• Cognitive Impairments: Clear and simplified web content, consistent navigation, and easy-to-understand instructions are crucial for individuals with cognitive impairments, including those with learning disabilities or memory difficulties.

Legal Considerations

While there is no universal legal enforcement for web accessibility, certain regulations and requirements apply to specific entities. In the United States, government websites are subject to Section 508 compliance, which mandates accessibility for federal agencies. Additionally, many businesses that fall under the scope of the Americans with Disabilities Act (ADA) must meet website accessibility requirements to ensure compliance. Although not legally mandated for all websites, the absence of accessibility measures can potentially lead to costly lawsuits.

In various countries, laws and regulations have been established to mandate accessibility for certain entities, particularly those receiving public funding or operating in specific sectors. By proactively embracing web accessibility, businesses and organizations not only fulfill their legal obligations but also unlock numerous benefits. Accessible websites expand their potential customer base by including individuals with disabilities, enhance user experience for all users, and demonstrate a strong commitment to inclusivity. It is important to recognize that while legal enforcement may vary, the alternative of facing an expensive lawsuit due to accessibility barriers remains a valid concern.

Making Your Website Accessible

Ensuring web accessibility is an ongoing process that involves making necessary modifications and improvements to websites and web applications. For organizations seeking to enhance accessibility, various options are available in the form of web accessibility remediation services and website accessibility tools.

Accessibility Remediation Services

One approach to web accessibility remediation is to hire professionals who specialize in web accessibility. These experts possess the knowledge and experience to identify accessibility barriers and implement appropriate solutions. They can conduct thorough accessibility audits, assess the website's compliance with accessibility guidelines such as WCAG, and provide recommendations for necessary modifications. Additionally, they can assist in making changes to the website's design, content, and functionality, ensuring that individuals with disabilities can access and interact with the digital content effectively. Hiring professionals can be a comprehensive and effective way to achieve web accessibility, particularly for complex or large-scale projects.

Website Accessibility Tools

Another option for web accessibility remediation is to leverage website accessibility tools and subscription-based widgets. These tools are designed to assist organizations in identifying and addressing accessibility issues on their websites, providing accessible features and functionality.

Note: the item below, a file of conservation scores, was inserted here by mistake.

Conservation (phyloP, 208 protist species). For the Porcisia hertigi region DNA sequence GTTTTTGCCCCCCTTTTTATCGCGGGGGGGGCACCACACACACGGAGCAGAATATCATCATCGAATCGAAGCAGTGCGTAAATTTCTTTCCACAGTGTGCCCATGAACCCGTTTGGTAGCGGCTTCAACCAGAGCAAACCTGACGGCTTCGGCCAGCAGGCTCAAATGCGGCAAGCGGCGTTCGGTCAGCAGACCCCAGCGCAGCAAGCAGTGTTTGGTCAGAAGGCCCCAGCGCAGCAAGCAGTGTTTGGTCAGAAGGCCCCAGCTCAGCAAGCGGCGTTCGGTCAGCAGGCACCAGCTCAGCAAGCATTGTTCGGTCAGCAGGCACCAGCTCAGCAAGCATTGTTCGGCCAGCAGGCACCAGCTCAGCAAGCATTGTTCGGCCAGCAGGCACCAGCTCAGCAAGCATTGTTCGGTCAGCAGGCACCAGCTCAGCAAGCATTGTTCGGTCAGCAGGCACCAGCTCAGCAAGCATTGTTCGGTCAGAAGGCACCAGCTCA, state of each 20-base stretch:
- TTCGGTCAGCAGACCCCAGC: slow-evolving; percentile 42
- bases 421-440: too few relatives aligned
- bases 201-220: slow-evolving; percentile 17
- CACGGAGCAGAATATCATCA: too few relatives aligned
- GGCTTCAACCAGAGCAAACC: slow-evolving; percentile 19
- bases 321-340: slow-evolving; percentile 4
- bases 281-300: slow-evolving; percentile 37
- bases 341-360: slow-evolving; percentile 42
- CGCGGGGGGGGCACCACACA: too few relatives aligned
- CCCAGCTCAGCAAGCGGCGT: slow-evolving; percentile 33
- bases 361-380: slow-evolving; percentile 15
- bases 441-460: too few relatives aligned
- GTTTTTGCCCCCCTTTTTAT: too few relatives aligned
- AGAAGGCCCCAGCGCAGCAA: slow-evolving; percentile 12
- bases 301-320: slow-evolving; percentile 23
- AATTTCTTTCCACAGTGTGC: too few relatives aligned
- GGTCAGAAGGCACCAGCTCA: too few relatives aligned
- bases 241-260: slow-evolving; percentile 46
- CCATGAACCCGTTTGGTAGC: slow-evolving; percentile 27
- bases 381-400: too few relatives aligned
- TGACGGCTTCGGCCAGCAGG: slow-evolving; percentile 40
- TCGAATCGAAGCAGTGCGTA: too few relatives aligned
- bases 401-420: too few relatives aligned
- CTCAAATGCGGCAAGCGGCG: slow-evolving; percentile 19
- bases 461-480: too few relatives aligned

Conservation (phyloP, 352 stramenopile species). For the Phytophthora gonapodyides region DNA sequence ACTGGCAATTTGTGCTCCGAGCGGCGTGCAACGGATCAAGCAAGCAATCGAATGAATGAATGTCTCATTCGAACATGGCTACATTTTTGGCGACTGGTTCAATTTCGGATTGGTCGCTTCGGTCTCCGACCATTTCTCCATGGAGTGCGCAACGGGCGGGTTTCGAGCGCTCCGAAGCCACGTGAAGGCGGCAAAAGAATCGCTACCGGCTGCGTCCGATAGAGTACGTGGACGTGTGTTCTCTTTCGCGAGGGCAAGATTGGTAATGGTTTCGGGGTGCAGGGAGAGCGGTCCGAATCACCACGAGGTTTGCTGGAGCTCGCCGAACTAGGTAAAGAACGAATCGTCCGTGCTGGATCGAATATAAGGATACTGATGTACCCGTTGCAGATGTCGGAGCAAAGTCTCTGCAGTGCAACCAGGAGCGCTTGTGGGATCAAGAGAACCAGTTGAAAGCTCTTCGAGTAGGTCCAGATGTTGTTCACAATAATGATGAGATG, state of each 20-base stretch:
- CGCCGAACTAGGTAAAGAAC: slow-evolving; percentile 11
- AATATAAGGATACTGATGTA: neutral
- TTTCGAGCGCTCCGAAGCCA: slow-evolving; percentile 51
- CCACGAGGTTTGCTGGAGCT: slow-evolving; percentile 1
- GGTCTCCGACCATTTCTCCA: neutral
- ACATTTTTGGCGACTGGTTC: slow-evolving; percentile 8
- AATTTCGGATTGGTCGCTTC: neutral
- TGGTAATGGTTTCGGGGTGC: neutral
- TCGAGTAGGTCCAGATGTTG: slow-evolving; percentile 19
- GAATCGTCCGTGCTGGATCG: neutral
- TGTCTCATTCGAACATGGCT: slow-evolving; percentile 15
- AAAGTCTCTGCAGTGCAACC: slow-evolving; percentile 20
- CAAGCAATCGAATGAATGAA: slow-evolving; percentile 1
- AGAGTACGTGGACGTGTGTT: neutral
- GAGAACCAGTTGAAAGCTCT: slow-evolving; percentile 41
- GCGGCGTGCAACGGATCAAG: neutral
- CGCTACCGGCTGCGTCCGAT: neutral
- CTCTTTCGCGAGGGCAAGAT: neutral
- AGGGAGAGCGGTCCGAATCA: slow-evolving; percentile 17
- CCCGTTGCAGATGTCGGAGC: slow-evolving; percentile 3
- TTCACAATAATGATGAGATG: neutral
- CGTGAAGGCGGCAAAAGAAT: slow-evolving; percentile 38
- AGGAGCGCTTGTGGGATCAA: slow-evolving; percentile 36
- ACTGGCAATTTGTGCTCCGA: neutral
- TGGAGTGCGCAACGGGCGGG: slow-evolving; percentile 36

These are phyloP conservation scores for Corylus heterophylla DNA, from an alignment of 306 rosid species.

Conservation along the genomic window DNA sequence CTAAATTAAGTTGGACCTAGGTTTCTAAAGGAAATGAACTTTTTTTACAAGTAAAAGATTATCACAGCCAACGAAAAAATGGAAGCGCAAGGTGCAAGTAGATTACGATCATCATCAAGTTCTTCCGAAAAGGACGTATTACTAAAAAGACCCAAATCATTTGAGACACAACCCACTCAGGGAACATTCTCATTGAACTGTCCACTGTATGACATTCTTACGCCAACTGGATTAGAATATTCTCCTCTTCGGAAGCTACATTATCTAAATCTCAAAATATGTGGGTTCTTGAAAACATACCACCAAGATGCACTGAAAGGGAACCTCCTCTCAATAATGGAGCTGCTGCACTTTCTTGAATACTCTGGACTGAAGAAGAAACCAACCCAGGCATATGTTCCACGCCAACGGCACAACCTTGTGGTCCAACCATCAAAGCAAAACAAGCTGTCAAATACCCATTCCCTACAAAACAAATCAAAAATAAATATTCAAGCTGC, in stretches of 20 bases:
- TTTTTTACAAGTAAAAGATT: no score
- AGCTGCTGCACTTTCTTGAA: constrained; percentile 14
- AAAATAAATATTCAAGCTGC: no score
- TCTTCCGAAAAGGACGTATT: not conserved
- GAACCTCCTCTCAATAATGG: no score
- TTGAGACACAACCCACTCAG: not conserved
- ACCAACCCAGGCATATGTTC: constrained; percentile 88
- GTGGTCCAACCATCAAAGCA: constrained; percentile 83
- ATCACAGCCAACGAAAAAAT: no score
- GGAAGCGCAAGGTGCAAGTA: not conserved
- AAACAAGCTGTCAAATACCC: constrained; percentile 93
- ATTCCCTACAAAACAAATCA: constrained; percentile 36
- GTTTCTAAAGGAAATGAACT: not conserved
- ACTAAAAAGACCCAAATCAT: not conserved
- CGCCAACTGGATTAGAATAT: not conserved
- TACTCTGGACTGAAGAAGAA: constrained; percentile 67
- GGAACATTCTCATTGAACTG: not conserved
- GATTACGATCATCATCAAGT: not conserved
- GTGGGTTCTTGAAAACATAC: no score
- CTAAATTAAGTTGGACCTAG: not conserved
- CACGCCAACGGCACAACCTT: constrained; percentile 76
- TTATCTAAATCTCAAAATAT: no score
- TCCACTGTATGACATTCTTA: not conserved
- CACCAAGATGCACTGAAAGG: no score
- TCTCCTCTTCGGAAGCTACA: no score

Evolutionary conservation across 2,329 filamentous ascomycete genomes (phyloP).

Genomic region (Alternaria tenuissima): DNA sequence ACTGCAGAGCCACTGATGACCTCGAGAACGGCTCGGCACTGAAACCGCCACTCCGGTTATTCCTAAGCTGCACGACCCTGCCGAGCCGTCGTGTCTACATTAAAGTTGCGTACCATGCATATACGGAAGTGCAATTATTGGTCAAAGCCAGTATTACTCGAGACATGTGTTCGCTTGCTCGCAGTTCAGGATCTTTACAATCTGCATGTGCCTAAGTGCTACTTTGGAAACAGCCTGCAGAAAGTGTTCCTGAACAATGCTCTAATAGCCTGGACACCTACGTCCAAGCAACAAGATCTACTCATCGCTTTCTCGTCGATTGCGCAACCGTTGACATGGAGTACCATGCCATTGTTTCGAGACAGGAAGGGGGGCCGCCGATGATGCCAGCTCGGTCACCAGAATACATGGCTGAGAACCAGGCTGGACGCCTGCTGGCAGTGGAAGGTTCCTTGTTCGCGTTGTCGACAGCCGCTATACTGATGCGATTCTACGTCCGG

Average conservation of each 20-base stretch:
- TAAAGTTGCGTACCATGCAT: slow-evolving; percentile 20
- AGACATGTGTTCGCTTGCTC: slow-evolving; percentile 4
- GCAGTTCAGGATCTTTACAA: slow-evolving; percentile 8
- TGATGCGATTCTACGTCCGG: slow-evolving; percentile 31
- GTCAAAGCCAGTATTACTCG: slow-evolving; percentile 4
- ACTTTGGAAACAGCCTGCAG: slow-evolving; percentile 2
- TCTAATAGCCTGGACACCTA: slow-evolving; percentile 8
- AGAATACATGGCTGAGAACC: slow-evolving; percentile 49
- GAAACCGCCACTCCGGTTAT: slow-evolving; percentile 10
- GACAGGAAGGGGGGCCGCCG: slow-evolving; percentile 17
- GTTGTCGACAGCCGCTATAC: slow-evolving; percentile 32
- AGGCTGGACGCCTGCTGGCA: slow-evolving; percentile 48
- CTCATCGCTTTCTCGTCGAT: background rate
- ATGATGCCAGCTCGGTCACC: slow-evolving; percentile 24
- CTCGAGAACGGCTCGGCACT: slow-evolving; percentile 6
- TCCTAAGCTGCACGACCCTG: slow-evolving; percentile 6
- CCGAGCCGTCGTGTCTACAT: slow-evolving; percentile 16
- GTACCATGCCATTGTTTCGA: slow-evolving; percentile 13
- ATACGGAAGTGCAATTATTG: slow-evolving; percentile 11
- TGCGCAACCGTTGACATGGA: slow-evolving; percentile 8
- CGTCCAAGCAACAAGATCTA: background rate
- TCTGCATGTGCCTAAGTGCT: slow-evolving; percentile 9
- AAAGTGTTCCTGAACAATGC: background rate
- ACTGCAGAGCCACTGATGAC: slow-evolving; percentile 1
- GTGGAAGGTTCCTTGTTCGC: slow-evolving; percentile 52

Website accessibility tools are like handy assistants that automatically scan web pages, detecting potential accessibility barriers and generating reports that highlight areas requiring improvement. These tools cover various aspects, including image alt text, heading structure, color contrast, keyboard accessibility, and more. By utilizing these tools, organizations gain valuable insights into their website's accessibility performance, enabling them to take appropriate actions to improve accessibility.

Subscription-based website widgets offer an alternative approach. Think of them as customizable accessibility add-ons that can be easily integrated into websites. These widgets come with a range of accessibility features such as text-to-speech functionality, adjustable font sizes, contrast adjustments, keyboard navigation options, and more. Subscribing to an accessibility widget allows organizations to enhance their website's accessibility without extensive development or coding efforts. The widgets dynamically apply accessibility features, providing users with customizable accessibility options that suit their individual needs.

Screenshot of an accessibility widget on the DiscoverTec website homepage, allowing users to customize certain features to better accommodate their unique needs.

Popular web accessibility vendors offering website accessibility tools and subscription-based widgets include accessiBe, UserWay, EqualWeb, and AudioEye. These vendors provide user-friendly solutions that help organizations address accessibility barriers effectively.

While website accessibility tools and subscription-based widgets offer automated features to enhance website accessibility, it is important to evaluate their effectiveness, compatibility with various assistive technologies, adherence to accessibility standards, ongoing support, and pricing models. Integrating these tools and widgets into the web accessibility remediation process, alongside manual checks and expert guidance, can result in a comprehensive approach to improving web accessibility.

DiscoverTec is Here to Help

Ready to enhance your website's accessibility and provide an inclusive digital experience for all users? Contact DiscoverTec today for a comprehensive accessibility consultation and to learn about our professional remediation services. Our team of experts specializes in web accessibility and can help you identify accessibility barriers, implement necessary modifications, and ensure compliance with accessibility standards.

Published on: June 09, 2023 by Ryan Brooks, Senior Web Marketer